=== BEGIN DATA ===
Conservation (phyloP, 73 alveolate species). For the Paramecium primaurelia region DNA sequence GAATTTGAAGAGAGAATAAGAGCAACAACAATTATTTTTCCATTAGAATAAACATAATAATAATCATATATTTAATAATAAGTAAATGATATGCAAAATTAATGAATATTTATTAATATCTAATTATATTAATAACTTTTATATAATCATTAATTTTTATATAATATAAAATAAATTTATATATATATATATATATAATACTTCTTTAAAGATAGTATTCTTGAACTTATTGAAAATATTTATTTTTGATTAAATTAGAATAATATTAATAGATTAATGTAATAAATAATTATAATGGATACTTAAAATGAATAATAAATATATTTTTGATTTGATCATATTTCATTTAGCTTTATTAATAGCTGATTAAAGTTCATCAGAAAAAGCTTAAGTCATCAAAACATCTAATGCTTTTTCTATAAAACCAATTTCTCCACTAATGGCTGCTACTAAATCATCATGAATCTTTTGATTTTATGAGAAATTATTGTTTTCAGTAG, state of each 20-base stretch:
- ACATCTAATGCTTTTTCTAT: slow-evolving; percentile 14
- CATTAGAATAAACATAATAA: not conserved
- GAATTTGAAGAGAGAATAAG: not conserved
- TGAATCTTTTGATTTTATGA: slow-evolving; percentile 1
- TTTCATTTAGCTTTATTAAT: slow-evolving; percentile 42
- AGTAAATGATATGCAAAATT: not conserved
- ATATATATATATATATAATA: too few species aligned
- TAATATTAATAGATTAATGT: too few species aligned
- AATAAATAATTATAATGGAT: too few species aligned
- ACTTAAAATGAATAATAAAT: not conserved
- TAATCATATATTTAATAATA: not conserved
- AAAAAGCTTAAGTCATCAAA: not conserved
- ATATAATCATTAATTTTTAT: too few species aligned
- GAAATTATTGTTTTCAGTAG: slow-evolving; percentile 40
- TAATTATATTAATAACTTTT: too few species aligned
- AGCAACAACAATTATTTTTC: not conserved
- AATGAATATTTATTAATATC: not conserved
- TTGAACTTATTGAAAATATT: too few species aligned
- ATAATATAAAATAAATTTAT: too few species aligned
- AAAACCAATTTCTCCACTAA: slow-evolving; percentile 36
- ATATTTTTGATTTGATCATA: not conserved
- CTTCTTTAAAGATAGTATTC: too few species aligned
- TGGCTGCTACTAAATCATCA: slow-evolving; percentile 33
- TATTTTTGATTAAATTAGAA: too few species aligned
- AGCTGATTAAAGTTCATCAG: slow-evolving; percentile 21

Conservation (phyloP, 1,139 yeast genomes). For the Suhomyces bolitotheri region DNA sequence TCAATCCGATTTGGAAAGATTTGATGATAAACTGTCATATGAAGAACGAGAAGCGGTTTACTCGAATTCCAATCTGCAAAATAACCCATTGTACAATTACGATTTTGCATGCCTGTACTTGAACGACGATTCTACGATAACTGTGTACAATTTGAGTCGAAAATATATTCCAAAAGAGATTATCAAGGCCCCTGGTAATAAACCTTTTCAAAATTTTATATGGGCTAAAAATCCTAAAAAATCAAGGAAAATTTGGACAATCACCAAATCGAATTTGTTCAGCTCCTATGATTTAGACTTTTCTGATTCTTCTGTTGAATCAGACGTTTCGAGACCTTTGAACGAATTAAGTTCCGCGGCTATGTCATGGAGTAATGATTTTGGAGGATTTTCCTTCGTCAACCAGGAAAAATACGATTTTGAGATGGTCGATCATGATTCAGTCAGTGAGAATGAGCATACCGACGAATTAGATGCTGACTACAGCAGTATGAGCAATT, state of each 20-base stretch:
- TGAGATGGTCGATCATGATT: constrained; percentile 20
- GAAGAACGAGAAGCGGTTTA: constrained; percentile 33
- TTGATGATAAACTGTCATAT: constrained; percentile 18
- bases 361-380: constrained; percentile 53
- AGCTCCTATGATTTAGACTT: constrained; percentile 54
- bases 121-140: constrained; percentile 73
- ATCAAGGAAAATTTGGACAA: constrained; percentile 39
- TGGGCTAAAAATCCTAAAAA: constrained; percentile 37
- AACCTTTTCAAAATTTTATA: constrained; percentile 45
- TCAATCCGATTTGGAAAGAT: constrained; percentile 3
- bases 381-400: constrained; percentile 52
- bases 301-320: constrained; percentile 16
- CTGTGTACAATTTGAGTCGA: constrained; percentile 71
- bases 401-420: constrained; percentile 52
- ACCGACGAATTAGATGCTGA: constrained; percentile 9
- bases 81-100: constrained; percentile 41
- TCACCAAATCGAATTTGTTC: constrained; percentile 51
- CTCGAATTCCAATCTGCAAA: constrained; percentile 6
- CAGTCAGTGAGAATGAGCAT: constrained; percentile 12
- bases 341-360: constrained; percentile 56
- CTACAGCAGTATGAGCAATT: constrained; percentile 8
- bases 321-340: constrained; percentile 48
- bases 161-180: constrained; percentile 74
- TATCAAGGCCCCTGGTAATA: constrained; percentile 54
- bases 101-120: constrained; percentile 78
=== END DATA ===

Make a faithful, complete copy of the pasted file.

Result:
Conservation (phyloP, 73 alveolate species). For the Paramecium primaurelia region DNA sequence GAATTTGAAGAGAGAATAAGAGCAACAACAATTATTTTTCCATTAGAATAAACATAATAATAATCATATATTTAATAATAAGTAAATGATATGCAAAATTAATGAATATTTATTAATATCTAATTATATTAATAACTTTTATATAATCATTAATTTTTATATAATATAAAATAAATTTATATATATATATATATATAATACTTCTTTAAAGATAGTATTCTTGAACTTATTGAAAATATTTATTTTTGATTAAATTAGAATAATATTAATAGATTAATGTAATAAATAATTATAATGGATACTTAAAATGAATAATAAATATATTTTTGATTTGATCATATTTCATTTAGCTTTATTAATAGCTGATTAAAGTTCATCAGAAAAAGCTTAAGTCATCAAAACATCTAATGCTTTTTCTATAAAACCAATTTCTCCACTAATGGCTGCTACTAAATCATCATGAATCTTTTGATTTTATGAGAAATTATTGTTTTCAGTAG, state of each 20-base stretch:
- ACATCTAATGCTTTTTCTAT: slow-evolving; percentile 14
- CATTAGAATAAACATAATAA: not conserved
- GAATTTGAAGAGAGAATAAG: not conserved
- TGAATCTTTTGATTTTATGA: slow-evolving; percentile 1
- TTTCATTTAGCTTTATTAAT: slow-evolving; percentile 42
- AGTAAATGATATGCAAAATT: not conserved
- ATATATATATATATATAATA: too few species aligned
- TAATATTAATAGATTAATGT: too few species aligned
- AATAAATAATTATAATGGAT: too few species aligned
- ACTTAAAATGAATAATAAAT: not conserved
- TAATCATATATTTAATAATA: not conserved
- AAAAAGCTTAAGTCATCAAA: not conserved
- ATATAATCATTAATTTTTAT: too few species aligned
- GAAATTATTGTTTTCAGTAG: slow-evolving; percentile 40
- TAATTATATTAATAACTTTT: too few species aligned
- AGCAACAACAATTATTTTTC: not conserved
- AATGAATATTTATTAATATC: not conserved
- TTGAACTTATTGAAAATATT: too few species aligned
- ATAATATAAAATAAATTTAT: too few species aligned
- AAAACCAATTTCTCCACTAA: slow-evolving; percentile 36
- ATATTTTTGATTTGATCATA: not conserved
- CTTCTTTAAAGATAGTATTC: too few species aligned
- TGGCTGCTACTAAATCATCA: slow-evolving; percentile 33
- TATTTTTGATTAAATTAGAA: too few species aligned
- AGCTGATTAAAGTTCATCAG: slow-evolving; percentile 21

Conservation (phyloP, 1,139 yeast genomes). For the Suhomyces bolitotheri region DNA sequence TCAATCCGATTTGGAAAGATTTGATGATAAACTGTCATATGAAGAACGAGAAGCGGTTTACTCGAATTCCAATCTGCAAAATAACCCATTGTACAATTACGATTTTGCATGCCTGTACTTGAACGACGATTCTACGATAACTGTGTACAATTTGAGTCGAAAATATATTCCAAAAGAGATTATCAAGGCCCCTGGTAATAAACCTTTTCAAAATTTTATATGGGCTAAAAATCCTAAAAAATCAAGGAAAATTTGGACAATCACCAAATCGAATTTGTTCAGCTCCTATGATTTAGACTTTTCTGATTCTTCTGTTGAATCAGACGTTTCGAGACCTTTGAACGAATTAAGTTCCGCGGCTATGTCATGGAGTAATGATTTTGGAGGATTTTCCTTCGTCAACCAGGAAAAATACGATTTTGAGATGGTCGATCATGATTCAGTCAGTGAGAATGAGCATACCGACGAATTAGATGCTGACTACAGCAGTATGAGCAATT, state of each 20-base stretch:
- TGAGATGGTCGATCATGATT: constrained; percentile 20
- GAAGAACGAGAAGCGGTTTA: constrained; percentile 33
- TTGATGATAAACTGTCATAT: constrained; percentile 18
- bases 361-380: constrained; percentile 53
- AGCTCCTATGATTTAGACTT: constrained; percentile 54
- bases 121-140: constrained; percentile 73
- ATCAAGGAAAATTTGGACAA: constrained; percentile 39
- TGGGCTAAAAATCCTAAAAA: constrained; percentile 37
- AACCTTTTCAAAATTTTATA: constrained; percentile 45
- TCAATCCGATTTGGAAAGAT: constrained; percentile 3
- bases 381-400: constrained; percentile 52
- bases 301-320: constrained; percentile 16
- CTGTGTACAATTTGAGTCGA: constrained; percentile 71
- bases 401-420: constrained; percentile 52
- ACCGACGAATTAGATGCTGA: constrained; percentile 9
- bases 81-100: constrained; percentile 41
- TCACCAAATCGAATTTGTTC: constrained; percentile 51
- CTCGAATTCCAATCTGCAAA: constrained; percentile 6
- CAGTCAGTGAGAATGAGCAT: constrained; percentile 12
- bases 341-360: constrained; percentile 56
- CTACAGCAGTATGAGCAATT: constrained; percentile 8
- bases 321-340: constrained; percentile 48
- bases 161-180: constrained; percentile 74
- TATCAAGGCCCCTGGTAATA: constrained; percentile 54
- bases 101-120: constrained; percentile 78